• You have to appreciate Wall's devotion to pushing the ball. It caused a lot of easy baskets for the Wizards, and it convinced others to run with him. This is the most obvious advantage Wall has over anyone else on the floor, and while he still sometimes can struggle with his decision-making, it's an advantage the Wizards must use and hope he grows through it. This second quarter showed the true potential of Wall's speed.
  • Four missed layups for Wall, one missed dunk by Booker. That's the game right there, at least as of the second quarter. It's unfortunate, too, because both Wade and LeBron were hitting some incredibly tough shots. Those are 10 points on the scoreboard the Wizards desperately need.
  • Hard to really identify what went wrong early in the third quarter. The defensive rebounding wasn't great, but that's only a small part of it. Ultimately, I think some guys were trying a little too hard to make something happen, and that cost the Wizards offensively.
  • Credit McGee for putting up big numbers -- he was clearly hustling. Still, when McGee hustles, he often gets tired, and when he gets tired, he makes mental mistakes like forgetting to come over and cut off Bosh's drive to the basket.
  • Good to see Wall changing speeds well and hitting a couple floaters.
  • You get the sense that James coasted in that third quarter. The stepback three-pointer that resulted in an air-ball? Singleton was hounding him and James could have easily driven by him. Something to keep in mind for later, because you know James is hoping to get out of here with a W while playing at 85-percent speed.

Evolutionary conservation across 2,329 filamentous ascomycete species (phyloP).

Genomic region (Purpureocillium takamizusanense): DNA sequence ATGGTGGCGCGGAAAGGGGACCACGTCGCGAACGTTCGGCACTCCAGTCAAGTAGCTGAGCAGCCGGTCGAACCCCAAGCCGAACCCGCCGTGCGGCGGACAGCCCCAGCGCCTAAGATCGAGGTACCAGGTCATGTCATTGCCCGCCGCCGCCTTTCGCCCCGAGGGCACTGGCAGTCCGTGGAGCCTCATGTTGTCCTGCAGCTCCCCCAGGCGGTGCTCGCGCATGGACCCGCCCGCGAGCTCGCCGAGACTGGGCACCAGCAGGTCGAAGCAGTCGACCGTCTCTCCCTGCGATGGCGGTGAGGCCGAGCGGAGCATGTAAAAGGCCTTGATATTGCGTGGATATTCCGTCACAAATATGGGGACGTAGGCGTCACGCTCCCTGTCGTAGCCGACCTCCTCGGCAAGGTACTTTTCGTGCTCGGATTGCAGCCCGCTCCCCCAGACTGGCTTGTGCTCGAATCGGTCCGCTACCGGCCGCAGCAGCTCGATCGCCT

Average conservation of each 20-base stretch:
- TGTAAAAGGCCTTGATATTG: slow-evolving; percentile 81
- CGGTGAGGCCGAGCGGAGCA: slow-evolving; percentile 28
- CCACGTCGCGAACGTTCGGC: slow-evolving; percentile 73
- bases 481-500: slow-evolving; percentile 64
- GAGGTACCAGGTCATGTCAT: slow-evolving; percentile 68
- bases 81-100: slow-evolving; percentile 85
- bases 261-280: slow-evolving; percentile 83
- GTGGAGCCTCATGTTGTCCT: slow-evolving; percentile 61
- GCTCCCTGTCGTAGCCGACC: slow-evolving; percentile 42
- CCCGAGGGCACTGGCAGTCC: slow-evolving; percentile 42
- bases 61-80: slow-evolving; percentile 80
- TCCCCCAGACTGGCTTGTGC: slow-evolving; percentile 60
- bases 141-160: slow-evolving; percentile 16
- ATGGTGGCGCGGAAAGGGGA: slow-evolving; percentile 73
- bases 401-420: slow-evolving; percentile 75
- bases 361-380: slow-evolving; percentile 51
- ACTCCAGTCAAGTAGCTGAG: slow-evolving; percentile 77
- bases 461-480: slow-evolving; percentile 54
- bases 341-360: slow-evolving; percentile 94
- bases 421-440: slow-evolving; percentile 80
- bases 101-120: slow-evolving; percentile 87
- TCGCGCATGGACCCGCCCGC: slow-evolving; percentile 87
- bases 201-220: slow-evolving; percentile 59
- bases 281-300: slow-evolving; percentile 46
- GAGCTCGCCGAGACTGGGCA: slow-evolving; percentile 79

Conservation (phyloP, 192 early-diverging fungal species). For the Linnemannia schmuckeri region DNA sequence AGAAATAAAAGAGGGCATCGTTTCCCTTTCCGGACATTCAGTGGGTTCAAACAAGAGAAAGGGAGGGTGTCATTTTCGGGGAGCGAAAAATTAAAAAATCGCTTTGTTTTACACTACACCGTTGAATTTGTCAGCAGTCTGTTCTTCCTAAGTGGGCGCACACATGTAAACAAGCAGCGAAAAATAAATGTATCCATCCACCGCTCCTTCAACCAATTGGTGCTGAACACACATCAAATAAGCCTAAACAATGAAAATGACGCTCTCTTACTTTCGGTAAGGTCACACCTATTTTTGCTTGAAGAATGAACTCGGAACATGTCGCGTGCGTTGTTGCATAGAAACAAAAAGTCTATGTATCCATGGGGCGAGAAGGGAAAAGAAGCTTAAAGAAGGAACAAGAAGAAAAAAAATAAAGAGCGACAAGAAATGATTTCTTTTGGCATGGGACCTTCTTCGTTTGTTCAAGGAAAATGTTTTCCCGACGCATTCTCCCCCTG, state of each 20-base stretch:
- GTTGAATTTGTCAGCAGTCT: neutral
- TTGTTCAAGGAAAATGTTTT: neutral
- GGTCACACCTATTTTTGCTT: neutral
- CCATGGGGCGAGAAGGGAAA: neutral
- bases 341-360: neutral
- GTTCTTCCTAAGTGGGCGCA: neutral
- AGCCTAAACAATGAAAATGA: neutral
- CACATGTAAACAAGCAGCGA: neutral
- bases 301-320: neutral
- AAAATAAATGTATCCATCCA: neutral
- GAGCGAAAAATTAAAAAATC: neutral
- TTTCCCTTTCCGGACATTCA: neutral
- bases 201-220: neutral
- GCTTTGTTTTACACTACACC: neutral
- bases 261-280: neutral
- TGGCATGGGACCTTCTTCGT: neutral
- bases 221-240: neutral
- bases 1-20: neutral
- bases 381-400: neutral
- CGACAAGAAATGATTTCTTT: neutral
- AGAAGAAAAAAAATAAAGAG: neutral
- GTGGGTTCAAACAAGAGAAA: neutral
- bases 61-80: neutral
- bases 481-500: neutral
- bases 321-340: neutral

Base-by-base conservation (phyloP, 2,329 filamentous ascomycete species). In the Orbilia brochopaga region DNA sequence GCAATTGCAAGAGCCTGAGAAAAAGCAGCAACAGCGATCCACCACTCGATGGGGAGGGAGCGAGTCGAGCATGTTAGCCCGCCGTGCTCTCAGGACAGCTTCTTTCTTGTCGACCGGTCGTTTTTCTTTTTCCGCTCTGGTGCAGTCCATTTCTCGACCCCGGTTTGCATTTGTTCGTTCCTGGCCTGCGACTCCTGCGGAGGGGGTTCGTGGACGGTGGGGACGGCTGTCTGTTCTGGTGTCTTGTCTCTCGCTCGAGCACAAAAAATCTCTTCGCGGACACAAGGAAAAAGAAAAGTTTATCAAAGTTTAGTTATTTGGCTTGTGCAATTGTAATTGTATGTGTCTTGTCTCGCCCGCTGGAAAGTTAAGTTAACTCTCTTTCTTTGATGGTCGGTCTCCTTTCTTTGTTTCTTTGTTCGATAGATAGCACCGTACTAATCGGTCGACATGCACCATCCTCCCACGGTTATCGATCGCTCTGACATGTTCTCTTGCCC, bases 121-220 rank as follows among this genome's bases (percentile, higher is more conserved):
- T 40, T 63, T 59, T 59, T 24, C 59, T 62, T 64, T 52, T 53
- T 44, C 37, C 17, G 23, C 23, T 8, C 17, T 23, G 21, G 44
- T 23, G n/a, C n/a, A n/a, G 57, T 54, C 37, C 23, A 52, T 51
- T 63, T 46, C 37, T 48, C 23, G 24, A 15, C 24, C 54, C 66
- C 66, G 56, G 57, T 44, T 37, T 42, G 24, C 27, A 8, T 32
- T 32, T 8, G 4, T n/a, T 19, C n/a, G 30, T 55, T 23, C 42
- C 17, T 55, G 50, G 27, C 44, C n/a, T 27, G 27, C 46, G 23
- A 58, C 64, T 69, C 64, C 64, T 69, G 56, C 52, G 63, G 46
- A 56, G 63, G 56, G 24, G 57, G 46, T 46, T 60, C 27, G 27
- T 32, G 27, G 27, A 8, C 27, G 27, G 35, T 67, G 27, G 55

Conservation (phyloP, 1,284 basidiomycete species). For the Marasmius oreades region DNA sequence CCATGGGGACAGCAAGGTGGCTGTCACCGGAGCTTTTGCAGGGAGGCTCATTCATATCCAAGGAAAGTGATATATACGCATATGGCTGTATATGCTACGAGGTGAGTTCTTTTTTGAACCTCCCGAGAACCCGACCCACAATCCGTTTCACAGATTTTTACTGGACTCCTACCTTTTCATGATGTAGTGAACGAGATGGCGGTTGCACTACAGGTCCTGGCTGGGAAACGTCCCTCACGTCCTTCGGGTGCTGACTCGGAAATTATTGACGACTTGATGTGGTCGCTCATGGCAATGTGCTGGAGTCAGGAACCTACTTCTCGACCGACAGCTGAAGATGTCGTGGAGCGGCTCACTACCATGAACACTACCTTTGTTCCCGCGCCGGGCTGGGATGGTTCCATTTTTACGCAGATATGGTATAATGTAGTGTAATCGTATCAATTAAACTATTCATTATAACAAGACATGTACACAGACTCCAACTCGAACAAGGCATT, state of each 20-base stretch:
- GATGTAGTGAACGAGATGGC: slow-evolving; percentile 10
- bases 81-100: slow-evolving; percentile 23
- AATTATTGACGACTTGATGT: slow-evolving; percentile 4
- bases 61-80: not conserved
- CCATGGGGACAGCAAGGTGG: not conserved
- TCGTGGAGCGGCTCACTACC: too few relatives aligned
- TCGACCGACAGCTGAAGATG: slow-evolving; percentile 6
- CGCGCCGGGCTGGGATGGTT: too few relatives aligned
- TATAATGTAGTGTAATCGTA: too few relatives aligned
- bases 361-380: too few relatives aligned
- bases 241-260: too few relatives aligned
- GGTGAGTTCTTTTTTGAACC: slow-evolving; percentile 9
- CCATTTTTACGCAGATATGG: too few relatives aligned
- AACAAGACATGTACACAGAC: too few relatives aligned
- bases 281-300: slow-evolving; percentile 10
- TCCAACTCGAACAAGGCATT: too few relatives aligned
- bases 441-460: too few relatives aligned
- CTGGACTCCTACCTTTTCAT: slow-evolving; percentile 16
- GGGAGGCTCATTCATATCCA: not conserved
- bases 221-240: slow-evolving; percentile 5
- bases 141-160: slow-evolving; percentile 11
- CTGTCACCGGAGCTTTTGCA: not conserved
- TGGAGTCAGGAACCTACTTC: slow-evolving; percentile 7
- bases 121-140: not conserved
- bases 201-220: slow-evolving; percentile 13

• Wall's command of the half-court offense has improved dramatically. I especially loved the play where he rushed it down off a missed shot, pulled it back, directed traffic to the right, then found Young on the mismatch with Chalmers and lobbed a perfect pass for the layup. Much like a quarterback reading the defense, Wall let his eyes divert attention and fooled Miami.
  • The Wizards showed a zone defense against the Heat, and it worked for stretches. Many teams do this to Miami, and many succeed. It helped the Wizards get back into the game. Still, it's a change-of-pace for a reason. The Heat started to figure it out eventually.
  • The sooner Booker starts consistently taking the open 17-foot jump shot with confidence, the better.
  • The Heat's athletes make it so hard to drive and kick, but as long as Crawford is going to take it into the teeth of their defense, he could make a bit more of an effort to draw a foul.
  • Once again, Miami's bench killed the Wizards' bench early in the fourth quarter. The Wizards could never contain Norris Cole, and that hurt them. Wittman was forced to bring Wall back in way earlier than he probably would have liked.
  • Young's defense left a lot to be desired in this one. The Heat ran him off lots of screens and he was way behind trying to trail them. He also was his typically late self rotating the ball. While he did score a lot, these are the kinds of games people point to when they say he doesn't do much else but score.
  • The Wizards tried going zone again late to get back into the game, but Miami was prepared this time with timely weakside cuts and crashing the offensive glass. Still think the answer is better man-to-man defense instead of a gimmick there. Zone served its purpose, but it's easy to overdo it.
  • Also worth noting that Miami turned up the screws defensively, especially on the high pick and roll. That's why they're such a great team. They coasted early on, but that defense showed up when it needed to show up. The Wizards' half-court limitations were exposed in the fourth quarter, but credit Miami's defense for stepping up.
  • Jordan Crawford had a pretty terrible, no-good, very bad game, to say the least.